Venezuela and regional rival Brazil beat out Costa Rica for the two Latin American seats up for election. Costa Rica had declared its candidacy only this month in an effort to deny Venezuela a three-year term, but the support of China, Russia, Cuba and other allies gave the socialist state the win.
“We celebrate, once again, the Bolivarian diplomacy of peace at the U.N.,” Venezuelan Foreign Minister Jorge Arreaza said after the vote. “This victory is historic, since we faced a ferocious campaign.”
While the government celebrated Thursday, opposition leader Juan Guaidó accused it of killing a member of his party. Edmundo Rada, a 42-year-old former councilman from the eastern Caracas slum of Petare, was found shot twice in the neck, a bag covering his face and half his body burned.
“On the same day that the U.N. permits a dictatorship like Maduro’s to occupy a seat bathed in blood,” Guaidó said, “the regime produces a human rights violation.”
Guaidó called for an “impartial international commission” to investigate this and other killings. Venezuela’s Communications Ministry did not immediately respond to a request for comment.
Julio Borges, the foreign relations representative for opposition leader Juan Guaidó, said Maduro “mortgaged everything” to win the seat.
“But what he doesn’t know is that this maneuvering won’t let him hide his crimes,” Borges said. “Elected democracies in this body will increasingly isolate the dictatorship and will expose its human rights violations.”
The General Assembly elected 14 members to new terms Thursday. Countries can serve up to two consecutive terms before withdrawing for at least a year.
Human rights watchdogs had urged U.N. members to reject the Venezuelan bid.
“With the seat, Venezuela will try to undermine scrutiny of its abuses and the abuses of its allies,” said Louis Charbonneau, U.N. director at Human Rights Watch. “The council’s fact-finding missions and commissions of inquiry have done outstanding work. The votes on some issues can be close, so we don’t need countries like Venezuela who try to undermine the good work.”
The council promotes human rights and investigates alleged violations. It’s distinct from but works closely with the U.N. high commissioner for human rights.
High Commissioner Michelle Bachelet has painted a bleak picture of Maduro’s Venezuela. In three reports this year, she documented arbitrary detentions, torture and killings. In July, she said corruption and underinvestment had violated Venezuelans’ right to an adequate standard of living.
Official corruption and mismanagement in the oil-rich nation are blamed for hyperinflation, widespread power outages and shortages of food, water and medicine. Four million people have fled the country in recent years.
Maduro, who succeeded the late socialist leader Hugo Chávez in 2013, claimed victory last year in elections widely viewed as fraudulent. The United States and other nations recognize Guaidó as Venezuela’s rightful president, but Maduro remains in control of the military, police and intelligence services, and talks between the sides have ended in a stalemate.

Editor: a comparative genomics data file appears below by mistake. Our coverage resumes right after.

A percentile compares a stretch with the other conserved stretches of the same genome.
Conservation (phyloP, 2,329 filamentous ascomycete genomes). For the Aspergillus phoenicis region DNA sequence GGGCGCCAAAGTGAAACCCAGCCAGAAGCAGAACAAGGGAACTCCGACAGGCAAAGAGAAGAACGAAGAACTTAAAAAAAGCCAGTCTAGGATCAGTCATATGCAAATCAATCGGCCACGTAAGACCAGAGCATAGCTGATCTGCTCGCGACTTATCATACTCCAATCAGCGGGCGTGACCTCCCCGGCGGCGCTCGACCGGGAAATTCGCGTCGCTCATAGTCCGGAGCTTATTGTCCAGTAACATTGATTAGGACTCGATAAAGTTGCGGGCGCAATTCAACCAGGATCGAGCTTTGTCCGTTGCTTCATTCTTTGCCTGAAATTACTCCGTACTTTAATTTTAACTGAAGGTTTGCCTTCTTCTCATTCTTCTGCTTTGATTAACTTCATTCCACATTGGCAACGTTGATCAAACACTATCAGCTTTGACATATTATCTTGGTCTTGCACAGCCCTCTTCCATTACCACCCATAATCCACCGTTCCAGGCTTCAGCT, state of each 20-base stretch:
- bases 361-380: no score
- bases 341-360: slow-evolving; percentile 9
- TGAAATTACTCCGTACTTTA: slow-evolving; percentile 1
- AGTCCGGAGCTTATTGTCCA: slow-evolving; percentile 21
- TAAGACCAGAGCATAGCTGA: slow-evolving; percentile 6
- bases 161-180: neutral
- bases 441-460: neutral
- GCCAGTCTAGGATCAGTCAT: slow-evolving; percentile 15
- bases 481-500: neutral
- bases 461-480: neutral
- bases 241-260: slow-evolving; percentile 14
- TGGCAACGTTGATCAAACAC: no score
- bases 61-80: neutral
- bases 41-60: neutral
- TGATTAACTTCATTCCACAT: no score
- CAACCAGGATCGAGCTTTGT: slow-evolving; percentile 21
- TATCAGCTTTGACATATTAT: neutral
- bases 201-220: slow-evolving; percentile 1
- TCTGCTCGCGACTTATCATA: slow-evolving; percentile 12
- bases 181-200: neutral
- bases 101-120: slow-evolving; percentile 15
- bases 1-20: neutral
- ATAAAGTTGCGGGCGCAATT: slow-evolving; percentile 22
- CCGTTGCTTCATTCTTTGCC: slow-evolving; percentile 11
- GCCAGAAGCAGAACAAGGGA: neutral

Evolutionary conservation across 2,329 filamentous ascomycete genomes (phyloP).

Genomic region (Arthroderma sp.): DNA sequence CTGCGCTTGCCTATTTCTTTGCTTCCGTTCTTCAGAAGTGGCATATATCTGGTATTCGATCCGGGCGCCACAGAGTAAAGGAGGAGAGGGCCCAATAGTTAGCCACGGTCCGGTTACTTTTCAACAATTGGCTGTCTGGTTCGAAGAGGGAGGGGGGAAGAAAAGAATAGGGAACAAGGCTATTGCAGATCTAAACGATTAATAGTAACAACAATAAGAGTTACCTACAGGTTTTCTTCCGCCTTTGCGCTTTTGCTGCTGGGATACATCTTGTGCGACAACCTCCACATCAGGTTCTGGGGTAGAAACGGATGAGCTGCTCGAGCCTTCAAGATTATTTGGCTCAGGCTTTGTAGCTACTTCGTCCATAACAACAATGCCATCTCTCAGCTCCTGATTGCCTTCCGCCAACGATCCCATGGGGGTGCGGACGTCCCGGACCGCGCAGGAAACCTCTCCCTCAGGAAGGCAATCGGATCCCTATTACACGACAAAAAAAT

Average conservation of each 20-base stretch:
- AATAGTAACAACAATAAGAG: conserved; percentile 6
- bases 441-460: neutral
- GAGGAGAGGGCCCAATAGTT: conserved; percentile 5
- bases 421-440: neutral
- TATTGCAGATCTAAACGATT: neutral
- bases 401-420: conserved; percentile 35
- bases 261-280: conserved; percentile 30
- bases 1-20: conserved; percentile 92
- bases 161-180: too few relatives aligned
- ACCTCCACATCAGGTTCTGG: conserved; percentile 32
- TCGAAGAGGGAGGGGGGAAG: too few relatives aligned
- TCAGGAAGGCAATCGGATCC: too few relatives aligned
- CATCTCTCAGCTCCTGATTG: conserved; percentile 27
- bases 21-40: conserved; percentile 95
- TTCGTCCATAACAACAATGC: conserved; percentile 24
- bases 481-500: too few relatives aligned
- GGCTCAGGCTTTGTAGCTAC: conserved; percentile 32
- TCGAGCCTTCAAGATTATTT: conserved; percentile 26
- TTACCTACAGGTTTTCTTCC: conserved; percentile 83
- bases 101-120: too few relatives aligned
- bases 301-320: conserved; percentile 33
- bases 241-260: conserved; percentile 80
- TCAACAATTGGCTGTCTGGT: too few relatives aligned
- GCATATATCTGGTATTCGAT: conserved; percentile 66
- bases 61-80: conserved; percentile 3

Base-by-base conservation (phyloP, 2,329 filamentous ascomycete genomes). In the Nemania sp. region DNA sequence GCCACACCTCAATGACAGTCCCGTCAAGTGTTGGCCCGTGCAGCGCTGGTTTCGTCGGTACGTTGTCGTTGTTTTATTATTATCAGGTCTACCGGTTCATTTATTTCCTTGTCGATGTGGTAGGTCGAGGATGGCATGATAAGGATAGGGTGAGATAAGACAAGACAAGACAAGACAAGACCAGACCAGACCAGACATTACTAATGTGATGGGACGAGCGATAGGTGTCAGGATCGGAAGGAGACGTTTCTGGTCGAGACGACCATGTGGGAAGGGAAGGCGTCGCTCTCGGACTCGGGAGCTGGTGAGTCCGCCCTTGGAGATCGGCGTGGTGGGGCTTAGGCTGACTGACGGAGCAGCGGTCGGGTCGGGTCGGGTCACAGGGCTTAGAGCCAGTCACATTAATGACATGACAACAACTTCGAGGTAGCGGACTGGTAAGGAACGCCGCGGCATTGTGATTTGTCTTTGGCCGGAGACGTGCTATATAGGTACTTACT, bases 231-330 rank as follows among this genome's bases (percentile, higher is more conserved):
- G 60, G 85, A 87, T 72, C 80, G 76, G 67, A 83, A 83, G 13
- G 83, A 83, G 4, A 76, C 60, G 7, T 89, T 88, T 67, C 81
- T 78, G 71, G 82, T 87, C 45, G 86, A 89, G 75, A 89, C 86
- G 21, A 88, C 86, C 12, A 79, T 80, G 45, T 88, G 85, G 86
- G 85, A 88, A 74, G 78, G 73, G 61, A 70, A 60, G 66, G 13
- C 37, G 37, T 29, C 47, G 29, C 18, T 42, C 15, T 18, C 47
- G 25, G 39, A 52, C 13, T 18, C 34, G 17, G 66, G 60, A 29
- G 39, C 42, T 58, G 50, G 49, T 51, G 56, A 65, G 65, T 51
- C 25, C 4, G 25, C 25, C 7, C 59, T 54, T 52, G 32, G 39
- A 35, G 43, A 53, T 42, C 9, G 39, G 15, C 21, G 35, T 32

Secretary of State Mike Pompeo called Venezuela’s election to the council “truly tragic.”
“This is a harsh blow not just against the victims of the Venezuelan regime, but also against the cause of human rights around the world,” he said. “The Human Rights Council ought to be a protector and defender of human rights of people the world over. It should be speaking out about the daily abuses of the former Maduro regime.”
Venezuelan Attorney General Tarek William Saab announced the release of 24 political prisoners Thursday as part of an agreement with minority opposition parties with whom the government has continued to talk. The legal nonprofit Foro Penal has counted nearly 450 political prisoners in the country.
Mariano de Alba, a Venezuelan lawyer based in Washington, predicted Maduro would use the win to show his government “still has support and is recognized by a majority of the world.”
“It’s a shame,” he said. “But in practice, it’s not the end of the world for the opposition.”
The Human Rights Council has a long history of members with problematic records. China, Cuba and Saudi Arabia are current members, Libya and Sudan also won seats Thursday, and Venezuela served as recently as last year.
The United States quit the panel last year over what the Trump administration said was its bias against Israel. President Trump said it was a “massive source of embarrassment.” Pompeo called it an “exercise in shameless hypocrisy,” with “some of the world’s most serious offenders sitting in it.”
In July, Cuba led an effort to pass a resolution rejecting “unilateral and coercive” sanctions against Venezuela. It succeeded.